After careful planning Richard and Fiona decided an immersive drama would be an effective approach to take, with the entire class getting involved in a role play focused on substance misuse over an extended session in school. Pupils first had an afternoon of drama skills workshop with Fiona, followed by an afternoon session talking about substance misuse . Fiona and Richard devised key characters and the children were then allocated or picked roles.  The final session was “…a carefully planned dramatic construct” with children improvising within their allocated roles and the narrative structure of the drama. This approach gave the children more freedom to ask questions and explore the issues within the structure of the drama, giving them the opportunity to raise things that they may not otherwise have been comfortable discussing just in conversation with their teacher/ the class. The creative approach allowed more room to fully explore the reality of substance misuse for these children and to have honest conversations, and provided a strong structure for exploring issues where the pupils may otherwise have lacked the language to describe how they were feeling.

The session was a success in achieving learning outcomes for the pupils. All of the pupils were absorbed in the drama, and Richard noted that there were zero behaviour issues during the session. A critical key to the session’s success was the emphasis to the pupils of sticking to things that are truthful and honest within the drama – so if pupils started going off track / getting silly, the session was easily able to be brought back around by Fiona or Richard simply by them referring to what might be real or truthful in the context of the topic of the drama.

Having follow up activities in place was noted as important, and Fiona and Richard made sure to develop these in advance of the session, for delivery by Richard in follow up class time.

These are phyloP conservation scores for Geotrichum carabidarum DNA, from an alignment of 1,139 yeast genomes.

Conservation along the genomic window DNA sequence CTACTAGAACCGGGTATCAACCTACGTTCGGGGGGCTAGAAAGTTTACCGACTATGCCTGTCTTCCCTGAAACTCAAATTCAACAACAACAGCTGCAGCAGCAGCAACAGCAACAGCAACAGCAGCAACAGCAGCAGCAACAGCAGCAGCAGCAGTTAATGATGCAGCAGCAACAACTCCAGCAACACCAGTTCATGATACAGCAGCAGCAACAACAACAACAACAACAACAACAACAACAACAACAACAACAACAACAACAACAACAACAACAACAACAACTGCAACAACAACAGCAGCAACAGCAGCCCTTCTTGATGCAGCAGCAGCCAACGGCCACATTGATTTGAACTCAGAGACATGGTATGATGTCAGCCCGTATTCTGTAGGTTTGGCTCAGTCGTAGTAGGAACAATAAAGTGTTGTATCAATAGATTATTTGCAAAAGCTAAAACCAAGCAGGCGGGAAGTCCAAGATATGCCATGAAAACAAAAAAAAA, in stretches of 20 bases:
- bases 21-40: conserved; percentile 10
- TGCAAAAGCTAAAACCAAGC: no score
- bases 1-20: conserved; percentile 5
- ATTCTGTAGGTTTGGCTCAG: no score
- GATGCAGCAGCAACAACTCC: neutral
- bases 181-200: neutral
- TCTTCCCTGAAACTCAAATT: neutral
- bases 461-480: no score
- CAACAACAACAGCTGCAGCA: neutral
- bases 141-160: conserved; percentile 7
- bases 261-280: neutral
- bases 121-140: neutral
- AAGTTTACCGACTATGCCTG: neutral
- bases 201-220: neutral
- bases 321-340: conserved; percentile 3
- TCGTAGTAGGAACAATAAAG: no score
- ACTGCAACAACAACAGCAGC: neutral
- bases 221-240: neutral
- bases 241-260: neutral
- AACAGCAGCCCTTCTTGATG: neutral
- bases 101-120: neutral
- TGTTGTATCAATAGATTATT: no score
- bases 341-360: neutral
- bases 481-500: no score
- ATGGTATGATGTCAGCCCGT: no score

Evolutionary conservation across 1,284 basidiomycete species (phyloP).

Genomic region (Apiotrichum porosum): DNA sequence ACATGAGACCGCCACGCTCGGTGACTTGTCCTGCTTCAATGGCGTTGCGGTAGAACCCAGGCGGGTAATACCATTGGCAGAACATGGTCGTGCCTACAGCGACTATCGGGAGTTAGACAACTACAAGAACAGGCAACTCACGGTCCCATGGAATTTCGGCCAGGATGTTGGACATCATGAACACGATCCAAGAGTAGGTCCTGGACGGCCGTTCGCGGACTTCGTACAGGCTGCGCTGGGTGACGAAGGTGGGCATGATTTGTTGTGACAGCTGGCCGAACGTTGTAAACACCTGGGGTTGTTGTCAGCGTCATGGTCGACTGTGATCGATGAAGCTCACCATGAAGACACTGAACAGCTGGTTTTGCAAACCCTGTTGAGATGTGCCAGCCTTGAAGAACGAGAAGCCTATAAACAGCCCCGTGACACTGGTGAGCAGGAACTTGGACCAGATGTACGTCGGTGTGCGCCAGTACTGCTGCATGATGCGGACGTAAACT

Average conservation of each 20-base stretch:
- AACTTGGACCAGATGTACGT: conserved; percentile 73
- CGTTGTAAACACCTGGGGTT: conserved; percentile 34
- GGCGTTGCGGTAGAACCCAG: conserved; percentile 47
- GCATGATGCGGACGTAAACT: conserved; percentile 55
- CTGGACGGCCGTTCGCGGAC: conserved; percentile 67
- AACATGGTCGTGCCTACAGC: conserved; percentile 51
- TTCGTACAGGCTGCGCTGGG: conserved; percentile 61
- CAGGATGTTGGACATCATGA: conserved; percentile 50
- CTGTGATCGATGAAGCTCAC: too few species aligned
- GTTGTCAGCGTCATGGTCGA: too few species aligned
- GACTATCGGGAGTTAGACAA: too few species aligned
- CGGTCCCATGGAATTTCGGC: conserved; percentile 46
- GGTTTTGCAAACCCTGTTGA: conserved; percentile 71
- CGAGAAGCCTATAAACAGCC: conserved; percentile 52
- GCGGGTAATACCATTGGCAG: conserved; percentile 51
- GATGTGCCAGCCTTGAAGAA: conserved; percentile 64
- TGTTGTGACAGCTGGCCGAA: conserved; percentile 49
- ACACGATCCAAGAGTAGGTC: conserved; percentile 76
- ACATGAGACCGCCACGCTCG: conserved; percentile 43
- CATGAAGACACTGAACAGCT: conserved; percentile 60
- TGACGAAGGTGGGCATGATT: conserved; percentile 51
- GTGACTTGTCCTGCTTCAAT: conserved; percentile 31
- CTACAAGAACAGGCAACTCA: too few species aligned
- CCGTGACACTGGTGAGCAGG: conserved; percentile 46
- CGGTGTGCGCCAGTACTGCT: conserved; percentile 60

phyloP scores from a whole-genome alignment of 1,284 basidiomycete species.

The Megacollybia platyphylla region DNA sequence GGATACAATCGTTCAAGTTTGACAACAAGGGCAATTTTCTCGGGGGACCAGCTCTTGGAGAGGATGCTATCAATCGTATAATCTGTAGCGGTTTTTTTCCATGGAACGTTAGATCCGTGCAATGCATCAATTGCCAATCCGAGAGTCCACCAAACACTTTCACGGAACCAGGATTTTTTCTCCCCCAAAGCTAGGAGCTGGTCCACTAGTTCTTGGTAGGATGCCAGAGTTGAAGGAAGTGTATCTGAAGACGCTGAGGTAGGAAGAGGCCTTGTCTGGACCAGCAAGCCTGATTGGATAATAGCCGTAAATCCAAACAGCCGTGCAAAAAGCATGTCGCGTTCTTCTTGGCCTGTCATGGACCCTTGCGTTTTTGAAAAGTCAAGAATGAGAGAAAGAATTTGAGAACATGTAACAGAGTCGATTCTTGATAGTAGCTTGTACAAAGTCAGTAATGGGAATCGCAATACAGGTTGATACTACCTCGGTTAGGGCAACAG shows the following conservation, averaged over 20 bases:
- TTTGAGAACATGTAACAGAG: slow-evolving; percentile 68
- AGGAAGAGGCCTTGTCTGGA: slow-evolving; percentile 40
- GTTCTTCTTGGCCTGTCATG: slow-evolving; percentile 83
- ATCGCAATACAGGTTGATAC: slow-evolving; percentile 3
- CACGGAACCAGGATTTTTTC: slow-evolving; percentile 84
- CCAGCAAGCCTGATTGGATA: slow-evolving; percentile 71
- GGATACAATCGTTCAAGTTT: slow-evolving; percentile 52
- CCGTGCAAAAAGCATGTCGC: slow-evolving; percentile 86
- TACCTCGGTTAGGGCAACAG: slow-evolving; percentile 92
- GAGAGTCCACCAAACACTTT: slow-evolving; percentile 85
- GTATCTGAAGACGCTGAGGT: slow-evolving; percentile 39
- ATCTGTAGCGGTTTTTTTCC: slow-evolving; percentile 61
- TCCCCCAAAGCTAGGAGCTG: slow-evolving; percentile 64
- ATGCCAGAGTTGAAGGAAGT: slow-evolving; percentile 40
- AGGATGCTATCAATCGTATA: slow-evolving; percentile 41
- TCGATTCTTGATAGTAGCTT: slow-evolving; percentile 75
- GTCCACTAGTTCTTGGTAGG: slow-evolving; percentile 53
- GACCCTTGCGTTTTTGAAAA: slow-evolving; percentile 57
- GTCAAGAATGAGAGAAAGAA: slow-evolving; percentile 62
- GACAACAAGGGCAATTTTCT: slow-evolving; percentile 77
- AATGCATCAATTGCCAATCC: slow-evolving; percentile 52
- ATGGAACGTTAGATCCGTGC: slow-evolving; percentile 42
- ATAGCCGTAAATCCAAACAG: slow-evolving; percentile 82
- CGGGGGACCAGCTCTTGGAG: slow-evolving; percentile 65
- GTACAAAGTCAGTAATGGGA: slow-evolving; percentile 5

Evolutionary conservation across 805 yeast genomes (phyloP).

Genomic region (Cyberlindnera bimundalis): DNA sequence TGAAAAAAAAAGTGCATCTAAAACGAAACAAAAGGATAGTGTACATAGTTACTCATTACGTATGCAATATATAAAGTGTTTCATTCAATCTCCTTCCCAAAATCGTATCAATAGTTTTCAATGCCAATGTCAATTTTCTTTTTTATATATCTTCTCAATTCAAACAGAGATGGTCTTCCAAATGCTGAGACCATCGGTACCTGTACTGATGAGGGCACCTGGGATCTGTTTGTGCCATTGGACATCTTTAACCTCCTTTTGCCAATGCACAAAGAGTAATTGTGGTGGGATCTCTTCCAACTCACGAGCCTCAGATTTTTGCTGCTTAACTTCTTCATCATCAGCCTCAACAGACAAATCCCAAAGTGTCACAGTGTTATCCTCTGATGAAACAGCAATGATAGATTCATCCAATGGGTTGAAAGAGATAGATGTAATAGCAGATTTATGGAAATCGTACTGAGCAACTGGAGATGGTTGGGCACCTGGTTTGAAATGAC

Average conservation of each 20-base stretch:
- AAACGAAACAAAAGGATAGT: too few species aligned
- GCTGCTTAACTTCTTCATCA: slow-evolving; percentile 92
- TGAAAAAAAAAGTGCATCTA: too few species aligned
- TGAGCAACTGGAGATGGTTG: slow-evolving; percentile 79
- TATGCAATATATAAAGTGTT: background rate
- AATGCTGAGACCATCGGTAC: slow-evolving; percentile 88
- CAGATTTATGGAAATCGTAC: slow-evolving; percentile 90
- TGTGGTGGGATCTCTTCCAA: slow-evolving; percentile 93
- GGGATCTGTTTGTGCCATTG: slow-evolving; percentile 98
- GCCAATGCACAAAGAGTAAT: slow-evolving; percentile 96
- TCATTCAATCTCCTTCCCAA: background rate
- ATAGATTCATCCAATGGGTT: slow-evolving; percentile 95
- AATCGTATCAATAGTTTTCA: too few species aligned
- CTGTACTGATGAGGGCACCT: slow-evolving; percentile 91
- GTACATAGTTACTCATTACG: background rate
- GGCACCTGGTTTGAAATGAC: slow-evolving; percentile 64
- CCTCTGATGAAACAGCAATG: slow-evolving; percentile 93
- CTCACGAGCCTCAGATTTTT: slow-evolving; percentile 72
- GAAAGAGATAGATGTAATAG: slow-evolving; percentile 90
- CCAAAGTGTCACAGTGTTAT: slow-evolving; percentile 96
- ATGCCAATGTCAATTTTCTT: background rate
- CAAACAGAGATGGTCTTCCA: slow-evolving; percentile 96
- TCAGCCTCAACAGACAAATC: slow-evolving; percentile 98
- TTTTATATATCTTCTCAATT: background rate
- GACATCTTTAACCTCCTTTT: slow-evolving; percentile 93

It was fascinating to hear about the development and delivery of the session, and to think about the ways in which creative approaches can be used to enable children to engage with a complex, sensitive, sometimes emotionally loaded subject matter and to enable children to really take hold of their own learning and thinking about a subject.

Quote of the evening from Richard: “Knowledge is power and I want no child to leave my classroom without that knowledge.”

This work undertaken by Richard and Fiona was funded through the Extreme Project legacy programme. Fiona & Richard are now going to work together again with Richard’s 2014 P7 class, adjusting and adapting the session for the new class, and the school have themselves allocated budget for Fiona to come back in to work with Richard.

If anyone would like further information about this project please get in touch via the this blog, or contact Creative Learning in the first instance: creativelearningteam@aberdeencity.gov.uk

The CreativiTEA Rooms blog can only capture some of the fascinating conversations that are part of the tea rooms on a daily basis, so come down and join us for a cuppa: 4 – 6pm Monday – Thursday @ Aberdeen Arts Centre – just follow the tea cups!

CreativiTEA Rooms Programme: Week 2

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The Tea Rooms this week features Pete Stollery who will be “resident” on Tuesday to chat about uses of sound in creative and educational contexts, Renne Vincent-Hadley doing a practical creative drop in making good enough to eat felt macaroons on Wednesday, and artist Fiona Milligan Rennie and teacher Richard Gall talking about their collaborations at Kingsford Primary and the potential and pitfalls of partnership working on Thursday, all from 4 – 6 at Aberdeen Arts Centre. See you there!

Why Are You Here?

Last Thursday Paul Gorman and Katherine Morley had a cuppa and took time to reflect with a packed tea rooms, asking “Why are you here?”, chatting about Creative Learning’s Resonate project with the School of Education at Aberdeen University and looking at ways to share ideas around innovation and best creative practice in education. Conversation was stimulating and some of it was captured in Tea Rooms “Tweets” – you can read some of them below (click on the image/s to enlarge). Meeting new people to bounce ideas off and share ideas with, hearing new ideas and opinions, making new contacts, learning more about the arts in education, and finding out about other creative projects in the city were some of the top tweets….and of course the free cake…